Like many other tough’ exercise regimes, PiYo, done correctly, can burn up to 1,000 calories a session but unlike some other boot camp style systems, PiYo is designed to be gentle enough for those who have joint issues or can’t tackle high impact activity through injury or ill health. It’s okay (with individual modifications) for pregnant women to take part and while it requires a similar level of discipline to other dedicated exercise systems, PiYo is designed to give everybody a chance to participate all the way through the session by adapting the full form of each exercise through a series of variations that permit anyone to take part.
This is ideal for anybody who’s committing to exercise after a period of inactivity and especially good for those who’ve been injured and now need to ensure that their workouts are low impact.
The combination of Pilates and yoga gives PiYo participants long, toned muscles – but keeping the action moving at a rapid pace ensure that unwanted body fat gets torched between the body weight exercises. This means that muscle sculpting takes place alongside gaining the benefits of a resistance workout. While that’s not unusual, it’s the clever incorporation of cardio that gets the heart racing and delivers twin benefits, body fat-reduction and endorphin production. The high intensity interval work is as effective as shuttle sprints for cardio and the holds bring balance as well a strength, so you look more poised as well as slimming down.
PiYo can be taken in classes or there are two DVD packages, featuring Chalene Johnson herself. The DVDs are particularly good for those who aren’t able to commit to a regular class or want to train more regularly that a class-based system permits. The basic version offers an eight workout package and a deluxe version that contains two additional workouts and the strength slides’ which are plastic discs that allow participants to slide’ into each position, creating greater flexibility and a deeper stretch.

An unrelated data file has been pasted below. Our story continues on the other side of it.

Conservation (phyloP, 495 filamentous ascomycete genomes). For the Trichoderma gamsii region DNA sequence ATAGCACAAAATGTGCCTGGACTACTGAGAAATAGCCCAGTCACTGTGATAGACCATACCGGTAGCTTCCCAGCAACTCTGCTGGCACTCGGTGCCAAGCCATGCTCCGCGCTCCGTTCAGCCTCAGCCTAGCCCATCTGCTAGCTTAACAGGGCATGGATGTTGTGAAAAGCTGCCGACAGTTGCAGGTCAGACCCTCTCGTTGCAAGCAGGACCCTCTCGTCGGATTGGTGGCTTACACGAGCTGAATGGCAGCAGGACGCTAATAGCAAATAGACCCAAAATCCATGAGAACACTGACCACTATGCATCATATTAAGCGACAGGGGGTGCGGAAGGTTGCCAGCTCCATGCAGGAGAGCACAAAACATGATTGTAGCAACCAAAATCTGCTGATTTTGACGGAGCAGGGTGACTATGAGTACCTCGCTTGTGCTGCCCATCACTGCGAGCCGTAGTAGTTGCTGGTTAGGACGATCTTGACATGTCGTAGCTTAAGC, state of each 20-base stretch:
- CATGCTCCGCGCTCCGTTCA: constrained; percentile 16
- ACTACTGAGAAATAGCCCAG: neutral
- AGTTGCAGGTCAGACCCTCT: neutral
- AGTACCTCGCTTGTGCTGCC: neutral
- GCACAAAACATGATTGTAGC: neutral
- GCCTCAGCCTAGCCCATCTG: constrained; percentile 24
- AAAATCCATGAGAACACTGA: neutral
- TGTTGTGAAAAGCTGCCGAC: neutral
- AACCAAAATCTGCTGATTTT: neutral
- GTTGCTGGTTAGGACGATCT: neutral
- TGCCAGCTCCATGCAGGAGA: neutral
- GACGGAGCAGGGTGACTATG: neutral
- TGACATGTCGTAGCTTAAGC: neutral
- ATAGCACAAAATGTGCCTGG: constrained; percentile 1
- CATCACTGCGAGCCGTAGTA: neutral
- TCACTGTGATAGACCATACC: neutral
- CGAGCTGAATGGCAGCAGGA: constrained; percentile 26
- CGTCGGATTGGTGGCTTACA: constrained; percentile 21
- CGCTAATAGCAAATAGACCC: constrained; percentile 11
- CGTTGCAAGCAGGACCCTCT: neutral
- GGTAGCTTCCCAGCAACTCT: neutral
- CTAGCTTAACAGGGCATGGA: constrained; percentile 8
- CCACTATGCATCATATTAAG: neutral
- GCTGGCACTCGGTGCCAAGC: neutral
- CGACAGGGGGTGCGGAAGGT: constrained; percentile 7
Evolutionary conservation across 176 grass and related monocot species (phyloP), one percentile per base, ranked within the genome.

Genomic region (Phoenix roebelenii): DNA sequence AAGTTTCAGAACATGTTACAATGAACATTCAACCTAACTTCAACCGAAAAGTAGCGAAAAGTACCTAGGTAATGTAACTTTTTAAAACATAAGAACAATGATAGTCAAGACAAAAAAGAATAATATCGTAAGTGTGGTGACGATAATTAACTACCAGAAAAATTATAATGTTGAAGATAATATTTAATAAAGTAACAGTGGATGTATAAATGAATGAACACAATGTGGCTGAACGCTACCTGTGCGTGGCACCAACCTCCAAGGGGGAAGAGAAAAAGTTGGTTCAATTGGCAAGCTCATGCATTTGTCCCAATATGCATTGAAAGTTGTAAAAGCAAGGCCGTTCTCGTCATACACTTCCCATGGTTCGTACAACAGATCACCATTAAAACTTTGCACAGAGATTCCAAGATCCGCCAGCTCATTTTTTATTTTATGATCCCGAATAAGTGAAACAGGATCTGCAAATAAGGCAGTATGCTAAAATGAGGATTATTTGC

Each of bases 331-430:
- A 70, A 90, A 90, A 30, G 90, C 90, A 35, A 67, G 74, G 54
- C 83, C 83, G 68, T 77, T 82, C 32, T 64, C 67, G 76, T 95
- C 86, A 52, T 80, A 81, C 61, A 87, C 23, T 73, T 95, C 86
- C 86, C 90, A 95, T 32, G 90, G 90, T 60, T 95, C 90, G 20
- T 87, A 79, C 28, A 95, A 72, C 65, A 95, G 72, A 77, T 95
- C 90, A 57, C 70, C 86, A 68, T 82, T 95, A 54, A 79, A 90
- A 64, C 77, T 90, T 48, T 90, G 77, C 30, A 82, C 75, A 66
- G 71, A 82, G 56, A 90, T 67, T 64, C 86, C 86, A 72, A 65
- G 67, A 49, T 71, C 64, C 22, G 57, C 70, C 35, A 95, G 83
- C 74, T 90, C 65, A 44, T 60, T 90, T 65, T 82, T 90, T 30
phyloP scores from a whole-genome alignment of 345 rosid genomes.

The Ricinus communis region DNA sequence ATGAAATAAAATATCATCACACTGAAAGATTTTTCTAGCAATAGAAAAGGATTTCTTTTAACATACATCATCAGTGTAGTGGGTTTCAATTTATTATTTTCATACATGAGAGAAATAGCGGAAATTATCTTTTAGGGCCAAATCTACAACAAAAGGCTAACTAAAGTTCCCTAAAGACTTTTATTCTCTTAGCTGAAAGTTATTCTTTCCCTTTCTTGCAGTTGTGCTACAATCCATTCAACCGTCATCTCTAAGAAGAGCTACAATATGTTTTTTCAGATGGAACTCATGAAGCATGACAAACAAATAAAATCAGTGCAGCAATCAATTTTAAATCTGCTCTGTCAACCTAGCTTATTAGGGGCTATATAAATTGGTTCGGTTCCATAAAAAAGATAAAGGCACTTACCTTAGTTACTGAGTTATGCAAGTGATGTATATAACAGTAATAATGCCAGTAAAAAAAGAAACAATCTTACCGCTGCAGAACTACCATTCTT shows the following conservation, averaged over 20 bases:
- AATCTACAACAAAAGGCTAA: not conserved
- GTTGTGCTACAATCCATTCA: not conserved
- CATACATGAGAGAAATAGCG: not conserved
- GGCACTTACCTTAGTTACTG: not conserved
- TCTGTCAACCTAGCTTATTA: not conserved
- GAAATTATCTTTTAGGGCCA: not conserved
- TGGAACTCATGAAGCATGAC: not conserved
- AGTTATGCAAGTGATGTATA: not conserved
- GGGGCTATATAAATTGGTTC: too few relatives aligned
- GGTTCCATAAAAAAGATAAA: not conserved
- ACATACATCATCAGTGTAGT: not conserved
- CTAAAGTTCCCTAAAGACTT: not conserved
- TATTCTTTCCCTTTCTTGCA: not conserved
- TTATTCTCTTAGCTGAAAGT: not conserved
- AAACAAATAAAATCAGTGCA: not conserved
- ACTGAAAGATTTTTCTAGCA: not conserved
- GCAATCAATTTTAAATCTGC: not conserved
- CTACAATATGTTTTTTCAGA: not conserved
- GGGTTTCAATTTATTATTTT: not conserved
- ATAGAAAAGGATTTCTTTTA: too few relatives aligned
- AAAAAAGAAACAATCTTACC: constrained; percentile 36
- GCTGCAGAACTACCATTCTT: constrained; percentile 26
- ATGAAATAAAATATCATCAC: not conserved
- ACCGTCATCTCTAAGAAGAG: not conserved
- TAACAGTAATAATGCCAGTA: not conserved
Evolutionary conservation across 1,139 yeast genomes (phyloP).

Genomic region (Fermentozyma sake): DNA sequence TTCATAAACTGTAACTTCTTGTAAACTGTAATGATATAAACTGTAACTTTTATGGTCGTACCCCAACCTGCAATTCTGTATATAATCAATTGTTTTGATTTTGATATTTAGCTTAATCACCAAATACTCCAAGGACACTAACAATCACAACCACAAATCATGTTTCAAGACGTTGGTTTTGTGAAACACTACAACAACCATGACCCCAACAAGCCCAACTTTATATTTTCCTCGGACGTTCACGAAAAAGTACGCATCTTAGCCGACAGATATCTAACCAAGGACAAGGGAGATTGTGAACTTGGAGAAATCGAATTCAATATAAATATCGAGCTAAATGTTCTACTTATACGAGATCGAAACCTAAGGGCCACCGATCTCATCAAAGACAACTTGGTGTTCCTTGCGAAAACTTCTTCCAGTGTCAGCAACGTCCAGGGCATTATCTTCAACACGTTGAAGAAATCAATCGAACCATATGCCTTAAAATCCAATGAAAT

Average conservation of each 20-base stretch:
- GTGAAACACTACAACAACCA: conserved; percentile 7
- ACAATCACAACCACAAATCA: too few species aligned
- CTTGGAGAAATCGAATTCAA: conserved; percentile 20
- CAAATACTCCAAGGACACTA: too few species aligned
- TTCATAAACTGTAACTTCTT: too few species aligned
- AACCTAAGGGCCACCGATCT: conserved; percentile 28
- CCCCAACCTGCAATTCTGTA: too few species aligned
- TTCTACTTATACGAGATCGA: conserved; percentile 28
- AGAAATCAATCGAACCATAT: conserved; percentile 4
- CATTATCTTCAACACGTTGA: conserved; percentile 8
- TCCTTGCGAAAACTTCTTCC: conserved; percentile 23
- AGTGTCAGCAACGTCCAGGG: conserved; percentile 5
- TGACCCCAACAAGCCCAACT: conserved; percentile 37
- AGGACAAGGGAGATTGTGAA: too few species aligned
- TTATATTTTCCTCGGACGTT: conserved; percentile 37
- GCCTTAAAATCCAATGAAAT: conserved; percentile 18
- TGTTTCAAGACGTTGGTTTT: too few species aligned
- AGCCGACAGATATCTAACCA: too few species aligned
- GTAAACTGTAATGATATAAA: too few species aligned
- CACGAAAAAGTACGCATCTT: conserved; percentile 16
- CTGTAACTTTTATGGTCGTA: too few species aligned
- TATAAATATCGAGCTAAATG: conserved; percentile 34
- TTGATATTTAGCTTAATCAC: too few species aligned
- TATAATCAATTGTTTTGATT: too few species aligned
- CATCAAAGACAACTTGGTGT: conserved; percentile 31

One of the standout features of PiYo is the way that it reduces aches and pains so that DOMS (delayed onset muscle soreness) becomes a thing of the past. You can plan a PiYo session for every other day without feeling the strain and it’s also possible for those who have already got a reasonable to high level of fitness to use two of the DVD-based workouts back to back, such as Heat’ and Lower Body’ to maximize their workout time.
Exercise can often seem like a prescription, something we’re forced to do but don’t necessarily enjoy. PiYo is a fresh and exciting new exercise system that – by focusing on linking movements, raising the heart rate and gently challenging the entire body – creates good results rapidly. What makes PiYo special is that the deceptively simple movements, undertaken with care, will deliver surprisingly rapid results, and the sessions themselves are paced just fast enough to be sure every student is working hard, but are accessible enough to ensure that nobody gets left behind.
For those who love to feel the burn’ but have developed impact injuries, for overweight or sedentary people who want to change fast, but aren’t ready to take on high impact aerobics or high intensity interval training, for pregnant women or those who have reached an age where they need to take care of their hips or knees, PiYo offers a real alternative.